Dodd-Frank provisions. The bill would fully repeal of the Durbin Amendment price controls on debit interchange, grant automatic “qualified mortgage” treatment for mortgage loans held in portfolio, provide short form call reports for well-capitalized community banks, repeal the Dodd-Frank small business data collection requirement, increase the threshold for Consumer Financial Protection Bureau examination and enforcement from $10 billion to $50 billion in assets, and convert the CFPB from a single Director to a bi-partisan commission. In addition, the legislation would create an “off ramp” from Basel III capital standards for any highly-rated bank that maintains a simple leverage ratio of at least 10%. With unified Republican control of the Executive Branch, House and Senate, the Choice Act is well positioned for action during the 115th Congress and will serve as a starting point for regulatory relief legislation.

Wells Fargo Risk. Due to bi-partisan outrage on Capitol Hill, Congress may also turn its attention to addressing many of the abuses perpetrated by Wells Fargo employees on its customers. Community bankers are concerned that legislative and regulatory responses to these abuses will fail to distinguish community banks from the too-big-to-manage megabanks. ICBA will continue to remind Washington policymakers of the significant differences between the community bank relationship-based business model and the transaction-based model of much larger institutions.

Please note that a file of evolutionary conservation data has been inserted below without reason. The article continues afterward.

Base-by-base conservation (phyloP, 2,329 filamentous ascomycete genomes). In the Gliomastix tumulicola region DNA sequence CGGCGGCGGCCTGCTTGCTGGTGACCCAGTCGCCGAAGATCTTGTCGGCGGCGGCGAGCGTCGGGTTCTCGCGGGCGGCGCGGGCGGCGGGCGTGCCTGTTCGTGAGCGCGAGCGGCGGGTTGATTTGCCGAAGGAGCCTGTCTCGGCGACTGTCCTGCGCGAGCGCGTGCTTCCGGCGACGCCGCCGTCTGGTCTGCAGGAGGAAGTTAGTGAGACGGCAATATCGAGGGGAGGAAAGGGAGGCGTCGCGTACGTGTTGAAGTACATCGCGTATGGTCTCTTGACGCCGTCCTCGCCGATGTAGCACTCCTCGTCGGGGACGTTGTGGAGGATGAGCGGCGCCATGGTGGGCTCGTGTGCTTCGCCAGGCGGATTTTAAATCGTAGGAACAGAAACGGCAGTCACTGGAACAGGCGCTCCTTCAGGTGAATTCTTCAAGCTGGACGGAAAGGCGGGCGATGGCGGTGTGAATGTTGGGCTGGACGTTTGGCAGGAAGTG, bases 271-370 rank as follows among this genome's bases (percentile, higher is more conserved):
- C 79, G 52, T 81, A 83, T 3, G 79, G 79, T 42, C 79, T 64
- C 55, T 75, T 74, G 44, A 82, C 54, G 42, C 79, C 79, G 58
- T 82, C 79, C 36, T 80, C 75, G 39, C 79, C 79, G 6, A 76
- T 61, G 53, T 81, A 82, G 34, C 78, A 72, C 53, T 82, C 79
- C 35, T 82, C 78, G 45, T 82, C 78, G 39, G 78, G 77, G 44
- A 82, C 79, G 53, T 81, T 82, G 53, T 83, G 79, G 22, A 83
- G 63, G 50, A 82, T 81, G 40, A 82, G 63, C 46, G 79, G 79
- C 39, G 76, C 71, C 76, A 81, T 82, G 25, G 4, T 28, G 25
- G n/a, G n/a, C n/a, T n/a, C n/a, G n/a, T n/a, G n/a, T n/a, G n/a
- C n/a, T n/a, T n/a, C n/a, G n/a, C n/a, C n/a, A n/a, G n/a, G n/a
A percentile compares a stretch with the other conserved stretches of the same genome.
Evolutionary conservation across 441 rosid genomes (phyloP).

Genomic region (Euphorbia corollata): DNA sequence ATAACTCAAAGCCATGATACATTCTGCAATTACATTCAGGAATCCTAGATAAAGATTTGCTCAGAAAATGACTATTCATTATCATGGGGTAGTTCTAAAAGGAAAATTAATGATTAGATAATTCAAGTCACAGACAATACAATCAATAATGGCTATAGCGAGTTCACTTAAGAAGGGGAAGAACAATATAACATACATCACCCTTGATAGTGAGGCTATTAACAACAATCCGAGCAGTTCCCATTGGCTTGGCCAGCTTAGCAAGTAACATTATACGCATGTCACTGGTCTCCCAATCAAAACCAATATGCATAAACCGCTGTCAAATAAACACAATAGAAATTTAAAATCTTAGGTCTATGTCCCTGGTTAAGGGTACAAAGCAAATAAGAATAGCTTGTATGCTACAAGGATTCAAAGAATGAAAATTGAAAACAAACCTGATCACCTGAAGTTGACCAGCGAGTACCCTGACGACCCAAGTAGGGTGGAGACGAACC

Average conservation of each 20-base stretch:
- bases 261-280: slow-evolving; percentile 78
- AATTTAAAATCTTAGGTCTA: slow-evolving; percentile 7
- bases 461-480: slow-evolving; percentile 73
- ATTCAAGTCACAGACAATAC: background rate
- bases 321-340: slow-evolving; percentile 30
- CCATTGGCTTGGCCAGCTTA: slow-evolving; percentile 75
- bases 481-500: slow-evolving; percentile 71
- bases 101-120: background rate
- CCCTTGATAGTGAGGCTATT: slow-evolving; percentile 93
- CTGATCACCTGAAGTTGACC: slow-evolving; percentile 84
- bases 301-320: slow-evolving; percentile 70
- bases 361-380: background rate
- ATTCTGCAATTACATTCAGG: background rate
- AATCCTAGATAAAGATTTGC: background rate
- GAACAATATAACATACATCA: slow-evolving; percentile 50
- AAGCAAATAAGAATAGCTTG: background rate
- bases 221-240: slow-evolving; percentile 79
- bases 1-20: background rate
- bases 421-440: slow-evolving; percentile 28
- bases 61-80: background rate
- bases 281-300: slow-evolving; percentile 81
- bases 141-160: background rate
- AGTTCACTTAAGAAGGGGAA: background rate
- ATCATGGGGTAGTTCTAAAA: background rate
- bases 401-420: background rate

Tiered Regulation. ICBA strongly supports a system of tiered regulation—regulatory and supervisory policies that differentiate between community banks and other financial services providers. The Dodd- Frank Act provided for tiered regulation in several areas including an exemption for banks with assets of less than $10 billion from CFPB examination and enforcement, and indemnification of banks with assets of less than $10 billion from FDIC premium increases that will result from increasing the Deposit Insurance Fund minimum reserve ratio from 1.15 percent to 1.35 percent. In addition, the CFPB made special accommodations for certain community banks under the “ability-to-repay/qualified mortgage” rule and the mortgage servicing rule. While these provisions are significant, much more is needed. The basic framework of financial regulation should be based on the principle of tiering proportionate to size, business model, complexity, and risk.

EGRPRA. The regulatory agencies should take full advantage of the Economic Growth and Regulatory Paperwork Reduction Act (EGRPRA) process, a two-year review of financial regulations to identify outdated, unnecessary or unduly burdensome regulations. Under EGRPRA, the banking agencies (except for the CFPB) are required to conduct a review of their regulations every ten years. During the current EGRPRA review process, the agencies held six outreach meetings across the country with the participation of numerous community bankers. ICBA submitted four comment letters during the current EGRPRA review recommending a number of ways to reduce the regulatory burden on community banks including exempting community banks from Basel III, raising some of the asset and dollar thresholds under the Community Reinvestment Act and the Bank Secrecy Act, and streamlining Regulation O. So far, ICBA has been disappointed with the weak magnitude of some of the burden reduction measures that have been proposed by the regulators including the proposal for a streamlined call report for community banks.

Staff Contacts: Brian Cooney and Chris Cole